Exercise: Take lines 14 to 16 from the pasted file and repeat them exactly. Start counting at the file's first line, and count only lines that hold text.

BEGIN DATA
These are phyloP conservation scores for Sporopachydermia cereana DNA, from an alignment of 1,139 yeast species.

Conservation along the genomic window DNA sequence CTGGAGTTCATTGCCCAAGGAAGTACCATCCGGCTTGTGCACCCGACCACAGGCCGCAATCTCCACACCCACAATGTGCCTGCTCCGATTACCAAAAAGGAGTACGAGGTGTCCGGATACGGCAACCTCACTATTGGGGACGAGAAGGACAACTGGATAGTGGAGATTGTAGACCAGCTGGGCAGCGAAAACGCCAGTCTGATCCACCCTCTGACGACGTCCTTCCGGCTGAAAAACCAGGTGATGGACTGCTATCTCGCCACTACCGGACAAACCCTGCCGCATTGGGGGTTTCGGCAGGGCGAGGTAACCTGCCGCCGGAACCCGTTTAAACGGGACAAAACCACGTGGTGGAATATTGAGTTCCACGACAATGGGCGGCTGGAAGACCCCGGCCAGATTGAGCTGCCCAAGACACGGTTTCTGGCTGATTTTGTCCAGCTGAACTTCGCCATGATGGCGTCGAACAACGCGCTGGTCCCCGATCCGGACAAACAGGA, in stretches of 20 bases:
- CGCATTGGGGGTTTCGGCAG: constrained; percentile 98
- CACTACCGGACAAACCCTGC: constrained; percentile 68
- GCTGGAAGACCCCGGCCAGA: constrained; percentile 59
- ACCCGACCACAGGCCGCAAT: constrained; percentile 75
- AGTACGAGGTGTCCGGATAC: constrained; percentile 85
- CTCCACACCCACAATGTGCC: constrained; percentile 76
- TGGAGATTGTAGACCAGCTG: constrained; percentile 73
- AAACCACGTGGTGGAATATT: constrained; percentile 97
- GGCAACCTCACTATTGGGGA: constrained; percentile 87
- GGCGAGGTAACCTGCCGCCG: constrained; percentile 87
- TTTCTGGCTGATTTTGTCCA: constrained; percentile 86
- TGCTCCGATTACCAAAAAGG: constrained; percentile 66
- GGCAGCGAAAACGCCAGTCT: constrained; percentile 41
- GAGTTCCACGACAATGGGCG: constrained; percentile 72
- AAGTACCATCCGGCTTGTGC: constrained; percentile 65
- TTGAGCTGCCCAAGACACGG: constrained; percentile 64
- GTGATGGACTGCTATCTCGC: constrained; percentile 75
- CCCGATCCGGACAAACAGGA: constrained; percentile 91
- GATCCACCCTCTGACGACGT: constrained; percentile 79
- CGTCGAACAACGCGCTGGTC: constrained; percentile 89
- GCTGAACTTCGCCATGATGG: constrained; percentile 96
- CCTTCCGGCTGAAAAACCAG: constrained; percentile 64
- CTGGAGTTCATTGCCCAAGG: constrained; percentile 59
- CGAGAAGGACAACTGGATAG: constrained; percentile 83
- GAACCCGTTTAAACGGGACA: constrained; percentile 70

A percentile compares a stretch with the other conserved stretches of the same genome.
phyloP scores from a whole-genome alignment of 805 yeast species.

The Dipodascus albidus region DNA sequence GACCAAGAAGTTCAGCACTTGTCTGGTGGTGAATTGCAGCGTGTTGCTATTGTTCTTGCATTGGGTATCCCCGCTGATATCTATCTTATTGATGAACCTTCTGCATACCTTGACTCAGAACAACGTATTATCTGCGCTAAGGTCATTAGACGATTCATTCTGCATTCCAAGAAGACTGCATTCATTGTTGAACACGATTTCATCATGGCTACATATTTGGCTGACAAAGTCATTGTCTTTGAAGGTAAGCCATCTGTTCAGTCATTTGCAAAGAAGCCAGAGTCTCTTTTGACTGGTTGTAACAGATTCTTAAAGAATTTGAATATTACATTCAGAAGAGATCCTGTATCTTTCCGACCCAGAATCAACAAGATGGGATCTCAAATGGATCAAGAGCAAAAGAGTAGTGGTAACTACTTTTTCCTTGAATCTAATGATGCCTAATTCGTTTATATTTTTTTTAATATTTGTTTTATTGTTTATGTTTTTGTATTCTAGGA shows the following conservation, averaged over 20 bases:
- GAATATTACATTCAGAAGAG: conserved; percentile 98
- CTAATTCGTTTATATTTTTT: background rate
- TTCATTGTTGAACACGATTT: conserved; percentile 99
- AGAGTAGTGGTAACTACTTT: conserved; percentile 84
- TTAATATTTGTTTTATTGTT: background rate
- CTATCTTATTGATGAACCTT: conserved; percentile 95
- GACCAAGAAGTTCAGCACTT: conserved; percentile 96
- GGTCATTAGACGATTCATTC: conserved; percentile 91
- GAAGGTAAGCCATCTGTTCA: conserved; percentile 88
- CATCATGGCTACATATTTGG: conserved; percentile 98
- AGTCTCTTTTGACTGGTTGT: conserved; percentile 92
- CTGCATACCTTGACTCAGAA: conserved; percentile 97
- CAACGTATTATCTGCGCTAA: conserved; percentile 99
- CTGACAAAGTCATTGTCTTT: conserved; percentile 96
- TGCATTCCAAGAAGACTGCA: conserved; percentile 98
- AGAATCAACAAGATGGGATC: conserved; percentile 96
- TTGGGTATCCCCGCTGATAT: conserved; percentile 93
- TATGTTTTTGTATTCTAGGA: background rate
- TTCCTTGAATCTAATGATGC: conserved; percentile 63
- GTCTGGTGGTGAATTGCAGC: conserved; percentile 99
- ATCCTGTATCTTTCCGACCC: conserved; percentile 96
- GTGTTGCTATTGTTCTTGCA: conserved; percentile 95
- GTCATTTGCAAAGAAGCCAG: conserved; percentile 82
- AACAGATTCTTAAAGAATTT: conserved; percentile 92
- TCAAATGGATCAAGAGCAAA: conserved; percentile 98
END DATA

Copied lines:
- TGCTCCGATTACCAAAAAGG: constrained; percentile 66
- GGCAGCGAAAACGCCAGTCT: constrained; percentile 41
- GAGTTCCACGACAATGGGCG: constrained; percentile 72